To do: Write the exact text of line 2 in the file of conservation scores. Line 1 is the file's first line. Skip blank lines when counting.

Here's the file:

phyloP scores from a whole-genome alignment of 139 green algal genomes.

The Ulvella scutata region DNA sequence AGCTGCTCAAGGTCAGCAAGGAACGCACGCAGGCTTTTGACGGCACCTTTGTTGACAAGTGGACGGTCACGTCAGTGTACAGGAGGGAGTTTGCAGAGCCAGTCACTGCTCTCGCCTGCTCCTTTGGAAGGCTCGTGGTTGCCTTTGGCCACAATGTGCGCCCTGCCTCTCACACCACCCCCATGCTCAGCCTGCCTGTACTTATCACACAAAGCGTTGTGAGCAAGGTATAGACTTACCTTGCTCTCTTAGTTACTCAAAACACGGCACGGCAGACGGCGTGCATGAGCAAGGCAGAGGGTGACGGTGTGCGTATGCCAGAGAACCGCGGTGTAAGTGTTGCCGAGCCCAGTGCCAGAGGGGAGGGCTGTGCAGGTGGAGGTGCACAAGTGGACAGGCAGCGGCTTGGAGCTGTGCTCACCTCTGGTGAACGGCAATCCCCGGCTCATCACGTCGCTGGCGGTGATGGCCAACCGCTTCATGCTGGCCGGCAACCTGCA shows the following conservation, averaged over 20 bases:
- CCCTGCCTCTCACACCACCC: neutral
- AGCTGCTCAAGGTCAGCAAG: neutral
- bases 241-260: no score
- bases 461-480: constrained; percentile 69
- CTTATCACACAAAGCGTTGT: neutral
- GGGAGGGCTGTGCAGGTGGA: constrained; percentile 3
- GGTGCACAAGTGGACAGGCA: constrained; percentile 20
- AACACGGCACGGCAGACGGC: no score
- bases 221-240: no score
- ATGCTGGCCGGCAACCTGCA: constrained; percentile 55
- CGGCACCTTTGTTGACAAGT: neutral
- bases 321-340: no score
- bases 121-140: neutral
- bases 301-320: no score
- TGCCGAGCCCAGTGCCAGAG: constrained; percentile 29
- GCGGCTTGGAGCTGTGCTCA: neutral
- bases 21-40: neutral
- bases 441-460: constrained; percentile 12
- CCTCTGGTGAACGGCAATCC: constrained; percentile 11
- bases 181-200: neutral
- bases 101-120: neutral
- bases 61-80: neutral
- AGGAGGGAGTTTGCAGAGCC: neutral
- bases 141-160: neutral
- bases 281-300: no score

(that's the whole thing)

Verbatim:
The Ulvella scutata region DNA sequence AGCTGCTCAAGGTCAGCAAGGAACGCACGCAGGCTTTTGACGGCACCTTTGTTGACAAGTGGACGGTCACGTCAGTGTACAGGAGGGAGTTTGCAGAGCCAGTCACTGCTCTCGCCTGCTCCTTTGGAAGGCTCGTGGTTGCCTTTGGCCACAATGTGCGCCCTGCCTCTCACACCACCCCCATGCTCAGCCTGCCTGTACTTATCACACAAAGCGTTGTGAGCAAGGTATAGACTTACCTTGCTCTCTTAGTTACTCAAAACACGGCACGGCAGACGGCGTGCATGAGCAAGGCAGAGGGTGACGGTGTGCGTATGCCAGAGAACCGCGGTGTAAGTGTTGCCGAGCCCAGTGCCAGAGGGGAGGGCTGTGCAGGTGGAGGTGCACAAGTGGACAGGCAGCGGCTTGGAGCTGTGCTCACCTCTGGTGAACGGCAATCCCCGGCTCATCACGTCGCTGGCGGTGATGGCCAACCGCTTCATGCTGGCCGGCAACCTGCA shows the following conservation, averaged over 20 bases: